In retrospect, Vader's whole plan to encase Luke in carbonite seems like a big waste of time:

Vader didn't even know if the carbon-freezing thing would even work safely on humans when he arrived on Bespin (Lando tells Vader that the procedure "might kill [Luke]"). He then goes through all the trouble to test it on Han Solo to make sure it is safe, despite continued protest from Lando and Fett.

So here is my question: why did Vader feel it necessary to have Luke encased in carbonite for the duration of his journey to the Emperor? Why not just put him in some max-security cell on his Super Star Destroyer instead?

  • For the record, taunting your opponent is a known Sith fighting style known as Dun Moch, an attempt to sow doubt in their mind.
    – Valorum
    Jan 8, 2015 at 9:47
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    @Richard - There's a quip about a Sith style known as "retcon" in there, somewhere. Jan 8, 2015 at 16:42
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    @Richard: And I thought it was just me that didn't know wtf he was asking. Jan 8, 2015 at 17:25
  • Hey guys; sorry about my rather awkward first question: I've reformatted it to make it clearer by narrowing the question itself. Jan 8, 2015 at 18:59
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    @TheVerySpecialK - Have you ever heard Luke's incessant bitching and moaning? The guy never shuts up. He is constantly whining about power converters, wanting to join the academy, not liking his blue milk, being crushed in a trash compactor, Obi Wan not telling him stuff, etc. I'm with Vader on this one- it would be impossible to have a pleasant trip from Bespin to the Emperor's palace if Luke was awake and babbling endlessly about how unhappy he is the whole time. Vader would kill Luke, show up with Luke's corpse, riddled with light saber holes, and the Emperor would be furious.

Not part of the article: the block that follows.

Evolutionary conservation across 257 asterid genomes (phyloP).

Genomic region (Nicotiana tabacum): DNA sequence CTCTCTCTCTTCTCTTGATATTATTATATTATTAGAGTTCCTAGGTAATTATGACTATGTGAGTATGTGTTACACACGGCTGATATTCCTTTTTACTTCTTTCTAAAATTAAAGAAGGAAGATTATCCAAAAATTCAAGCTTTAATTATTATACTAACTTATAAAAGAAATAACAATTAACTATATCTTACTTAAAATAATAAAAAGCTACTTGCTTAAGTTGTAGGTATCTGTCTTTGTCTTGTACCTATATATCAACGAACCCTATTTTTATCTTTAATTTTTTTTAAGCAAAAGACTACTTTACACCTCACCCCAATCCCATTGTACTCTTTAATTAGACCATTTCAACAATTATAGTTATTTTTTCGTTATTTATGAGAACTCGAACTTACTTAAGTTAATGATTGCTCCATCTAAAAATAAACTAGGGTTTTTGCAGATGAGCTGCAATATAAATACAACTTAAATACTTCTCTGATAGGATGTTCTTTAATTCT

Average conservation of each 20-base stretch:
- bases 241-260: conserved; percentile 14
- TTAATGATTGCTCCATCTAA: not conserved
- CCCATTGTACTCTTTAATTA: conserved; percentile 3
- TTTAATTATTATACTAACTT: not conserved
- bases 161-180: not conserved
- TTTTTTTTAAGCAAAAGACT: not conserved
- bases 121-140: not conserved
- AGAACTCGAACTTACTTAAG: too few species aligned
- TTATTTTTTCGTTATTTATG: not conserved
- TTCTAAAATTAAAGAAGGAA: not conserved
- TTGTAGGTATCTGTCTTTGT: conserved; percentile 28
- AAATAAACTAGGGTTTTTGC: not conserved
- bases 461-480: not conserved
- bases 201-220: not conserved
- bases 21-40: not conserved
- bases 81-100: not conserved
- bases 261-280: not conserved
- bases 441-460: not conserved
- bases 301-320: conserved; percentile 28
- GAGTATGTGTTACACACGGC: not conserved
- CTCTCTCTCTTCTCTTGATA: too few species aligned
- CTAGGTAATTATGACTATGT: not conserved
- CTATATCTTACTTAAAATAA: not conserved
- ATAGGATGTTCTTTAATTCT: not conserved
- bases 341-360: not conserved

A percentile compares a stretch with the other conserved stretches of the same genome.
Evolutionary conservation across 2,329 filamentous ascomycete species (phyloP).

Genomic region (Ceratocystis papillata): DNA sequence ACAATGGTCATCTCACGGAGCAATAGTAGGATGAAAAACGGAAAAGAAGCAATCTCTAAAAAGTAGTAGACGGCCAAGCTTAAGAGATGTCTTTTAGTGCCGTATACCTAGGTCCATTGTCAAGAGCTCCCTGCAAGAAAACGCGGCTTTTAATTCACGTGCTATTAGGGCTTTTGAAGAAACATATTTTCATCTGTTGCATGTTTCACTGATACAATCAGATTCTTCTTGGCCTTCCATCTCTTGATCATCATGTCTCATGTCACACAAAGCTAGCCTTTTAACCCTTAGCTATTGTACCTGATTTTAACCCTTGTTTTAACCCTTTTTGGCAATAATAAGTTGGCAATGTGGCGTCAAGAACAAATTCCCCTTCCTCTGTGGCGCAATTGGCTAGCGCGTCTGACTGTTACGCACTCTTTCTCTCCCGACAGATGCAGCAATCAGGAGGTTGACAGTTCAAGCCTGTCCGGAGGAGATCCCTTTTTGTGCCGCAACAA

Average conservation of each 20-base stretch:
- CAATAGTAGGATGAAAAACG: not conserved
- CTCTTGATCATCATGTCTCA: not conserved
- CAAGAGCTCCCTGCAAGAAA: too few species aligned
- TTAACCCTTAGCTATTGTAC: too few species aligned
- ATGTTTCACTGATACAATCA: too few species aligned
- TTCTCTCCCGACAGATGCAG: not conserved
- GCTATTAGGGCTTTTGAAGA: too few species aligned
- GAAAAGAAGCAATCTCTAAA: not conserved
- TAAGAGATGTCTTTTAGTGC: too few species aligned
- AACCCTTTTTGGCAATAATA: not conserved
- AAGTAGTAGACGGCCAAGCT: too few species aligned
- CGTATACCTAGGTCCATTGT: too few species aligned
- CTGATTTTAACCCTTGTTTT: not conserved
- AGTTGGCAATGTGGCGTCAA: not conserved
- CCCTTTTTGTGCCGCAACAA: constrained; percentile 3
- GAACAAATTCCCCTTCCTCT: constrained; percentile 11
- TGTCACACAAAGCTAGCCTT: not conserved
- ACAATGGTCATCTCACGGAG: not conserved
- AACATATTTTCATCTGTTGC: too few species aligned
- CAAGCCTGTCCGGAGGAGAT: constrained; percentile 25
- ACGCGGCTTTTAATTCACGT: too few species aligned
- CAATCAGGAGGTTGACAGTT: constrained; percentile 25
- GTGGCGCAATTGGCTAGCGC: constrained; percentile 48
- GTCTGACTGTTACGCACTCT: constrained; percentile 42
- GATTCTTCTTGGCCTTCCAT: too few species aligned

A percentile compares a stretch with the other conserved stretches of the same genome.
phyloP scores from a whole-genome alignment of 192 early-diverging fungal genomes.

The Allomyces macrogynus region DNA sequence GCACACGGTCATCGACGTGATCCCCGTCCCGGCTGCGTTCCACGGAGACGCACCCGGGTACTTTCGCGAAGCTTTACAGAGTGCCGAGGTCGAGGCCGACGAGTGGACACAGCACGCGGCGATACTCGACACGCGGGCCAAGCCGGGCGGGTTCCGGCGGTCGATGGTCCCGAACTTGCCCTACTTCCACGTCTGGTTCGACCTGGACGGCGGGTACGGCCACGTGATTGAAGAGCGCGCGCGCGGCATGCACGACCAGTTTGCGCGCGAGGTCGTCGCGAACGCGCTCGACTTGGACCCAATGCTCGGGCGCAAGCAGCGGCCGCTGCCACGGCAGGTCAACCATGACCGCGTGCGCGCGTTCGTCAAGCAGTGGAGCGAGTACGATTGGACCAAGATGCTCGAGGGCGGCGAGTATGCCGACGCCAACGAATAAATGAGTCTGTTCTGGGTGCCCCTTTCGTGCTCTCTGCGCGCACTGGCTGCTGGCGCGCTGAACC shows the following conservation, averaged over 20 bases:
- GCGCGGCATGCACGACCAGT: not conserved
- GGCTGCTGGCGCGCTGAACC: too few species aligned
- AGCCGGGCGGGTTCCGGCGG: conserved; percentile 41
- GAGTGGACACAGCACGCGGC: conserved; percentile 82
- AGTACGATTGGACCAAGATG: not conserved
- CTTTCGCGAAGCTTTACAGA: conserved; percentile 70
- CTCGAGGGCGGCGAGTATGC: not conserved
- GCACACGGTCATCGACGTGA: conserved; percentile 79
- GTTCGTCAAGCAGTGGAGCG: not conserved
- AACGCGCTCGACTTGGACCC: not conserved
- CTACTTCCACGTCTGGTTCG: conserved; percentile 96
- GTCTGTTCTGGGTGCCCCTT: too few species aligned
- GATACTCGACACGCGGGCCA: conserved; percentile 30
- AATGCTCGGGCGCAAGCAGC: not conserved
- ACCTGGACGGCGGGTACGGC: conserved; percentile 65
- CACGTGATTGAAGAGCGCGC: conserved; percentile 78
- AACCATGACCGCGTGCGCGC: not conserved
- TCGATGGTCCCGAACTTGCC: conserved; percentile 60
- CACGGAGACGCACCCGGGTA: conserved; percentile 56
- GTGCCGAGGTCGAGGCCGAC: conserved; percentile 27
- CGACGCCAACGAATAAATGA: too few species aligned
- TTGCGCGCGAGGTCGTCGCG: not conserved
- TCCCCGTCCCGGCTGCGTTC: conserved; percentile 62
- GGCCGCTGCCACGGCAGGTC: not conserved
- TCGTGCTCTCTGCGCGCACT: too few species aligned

– Wad Cheber
    Jun 21, 2015 at 0:16

5 Answers 5


Based solely on what we see in the films, I'd say it's because it's the only way to safely transport a hostile Jedi. "Safety" in this instance refers both to the crew's safety, and to Luke's. Here are the various problems I would see with non-Carbonite plans:

  1. Keeping him awake-- Persuasion: Since Jedi are capable of influencing humans, Vader would have to keep the entire crew outside of Persuasion range, and we don't quite know what that is.
  2. Keeping him awake-- Suicide: Vader witnessed Obi-Wan essentially commit suicide, with a cryptic threat that it would make him "more powerful", so he can't risk Luke getting any clever ideas about making himself "one with the force" if left unattended.
  3. Tranquilizers-- Meditation: We know that Jedi can still use the Force while unconscious (in the form of prophetic dreams), and it's feasible to believe that a Jedi in a meditative state could still move objects or influence non-sensitive humans. Because of this, knockout drugs may be unreliable (and I don't believe we've seen such tranquilizers in the films).
  4. Stunners-- Naming all his kids "George": A blaster set to stun would work for an indeterminate amount of time, and would have to be continually re-applied (directly to the forehead) for the duration of the trip. We don't know what sort of side effects this would cause, but I don't imagine repeatedly rendering someone unconscious with a high-energy discharge is good for their brain, but I am not a doctor.
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    I don't know about the fourth point. Isn't there also a daughter named Georgette?
    – KSmarts
    Jan 8, 2015 at 22:06
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    There was, but Disney made her non-canon.
    – Liesmith
    Jan 8, 2015 at 22:06
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    Thanks, I'm glad it was what you were looking for, and you're right about Vader being in a bit of a bind if the process failed. I'm guessing he would use one of the riskier methods if necessary, but that's just an assumption on my part. I think it's also very likely that Vader would only consider the process a failure if Luke was killed or suffered brain-damage. Anything less (including the loss of his eyesight and all of his extremities), wouldn't be an issue for someone he planned on turning to the dark side...he'd just slap him in a robo-suit.